It’s to be expected at an auto show, just as with a fashion show: some rather outlandish concepts added to stir talk, draw cameras and attract a large amount of attention. While this year’s Frankfurt Motor Show was no exception, there was at least as much talk about the next-gen dashboards on display as the vehicles themselves.
The all-electric 2020 Byton M-Byte SUV attracted a great deal of attention, particularly for its dashboard display, which extends nearly the full width of the dashboard, making the dash-mounted system the largest display in any production vehicle, according to the company. The 48-inch curved display functions as both an infotainment hub and a driver information system. In addition, the steering wheel has a built-in seven-inch touchscreen interface, and there is another eight-inch “co-driver tablet.” The driver and passenger can use the interfaces using voice and gesture control options, facial recognition, and physical controls.
The Mercedes-Benz’s Vision EQS’s also attracted attention for its unique display design. While its high-rise center display isn’t quite as ostentatious as the Byton M-Byte, the all-electric Vision EQS does have something unique: secondary displays on the doors. These two smaller screens sit above each door armrest and allow driver and passenger to use their Mercedes Me login to access their personalized settings. The center screen of the EQS can be controlled by a central tablet or by voice control.
Interestingly, some of the vehicles to debut at the Frankfurt show seem to be going in the other direction: pared down displays for drivers who wish to keep a traditional driving experience. (It’s not hard to imagine that more automation inside the cockpit may lead to design backlash aimed at drivers who prefer an “old-fashioned experience” in which they’re alone with their driving skills and the real world.) Audi’s newly debuted AI:Trail has very little by way of digital display, instead continuing to rely on a drivers’ docked mobile phone to serve as the dashboard.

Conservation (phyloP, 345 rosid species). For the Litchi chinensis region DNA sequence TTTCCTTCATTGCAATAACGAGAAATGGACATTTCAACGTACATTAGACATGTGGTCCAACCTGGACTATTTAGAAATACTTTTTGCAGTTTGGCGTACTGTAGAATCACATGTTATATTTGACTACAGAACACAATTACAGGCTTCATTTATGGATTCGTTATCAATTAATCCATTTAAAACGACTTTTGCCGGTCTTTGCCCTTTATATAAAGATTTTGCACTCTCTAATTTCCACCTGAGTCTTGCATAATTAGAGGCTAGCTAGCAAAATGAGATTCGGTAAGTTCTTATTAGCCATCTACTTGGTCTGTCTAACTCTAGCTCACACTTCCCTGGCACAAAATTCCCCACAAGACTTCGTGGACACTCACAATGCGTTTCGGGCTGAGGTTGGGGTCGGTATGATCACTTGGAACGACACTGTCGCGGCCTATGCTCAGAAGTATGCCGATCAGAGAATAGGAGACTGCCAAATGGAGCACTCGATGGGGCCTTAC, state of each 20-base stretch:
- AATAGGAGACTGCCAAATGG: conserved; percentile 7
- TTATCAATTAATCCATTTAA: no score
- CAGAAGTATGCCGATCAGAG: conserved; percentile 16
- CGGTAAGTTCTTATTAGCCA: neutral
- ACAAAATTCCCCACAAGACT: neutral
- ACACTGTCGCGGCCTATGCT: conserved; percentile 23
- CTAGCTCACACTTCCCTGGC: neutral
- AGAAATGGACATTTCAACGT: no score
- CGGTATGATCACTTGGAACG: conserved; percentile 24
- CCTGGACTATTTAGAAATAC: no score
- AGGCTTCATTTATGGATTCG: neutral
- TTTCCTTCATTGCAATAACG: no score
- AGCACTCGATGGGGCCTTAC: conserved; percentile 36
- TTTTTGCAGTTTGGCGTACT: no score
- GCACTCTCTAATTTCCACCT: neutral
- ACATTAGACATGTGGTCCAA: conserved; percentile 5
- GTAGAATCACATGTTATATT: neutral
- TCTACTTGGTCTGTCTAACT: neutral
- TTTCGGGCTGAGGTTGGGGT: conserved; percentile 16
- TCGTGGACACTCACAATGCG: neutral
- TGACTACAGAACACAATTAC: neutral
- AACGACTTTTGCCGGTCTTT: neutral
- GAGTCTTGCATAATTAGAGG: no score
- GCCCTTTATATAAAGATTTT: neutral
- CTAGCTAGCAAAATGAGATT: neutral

The newest in-car display, however, doesn’t yet have a vehicle. During the show, Bosch announced that it’s in development with a 3D display for use in vehicles. The technology will involve passive 3D technology (so…no awkward 3D glasses required), and will project images in front of the driver, said the company.
“The display’s depth of field means drivers can grasp important visual information faster, whether from an assistance system or a traffic-jam alert,” said Steffen Berns, president of Bosch’s automotive multimedia arm, in a statement. “Alerts that seem to jump out of the display are much more obvious and urgent.”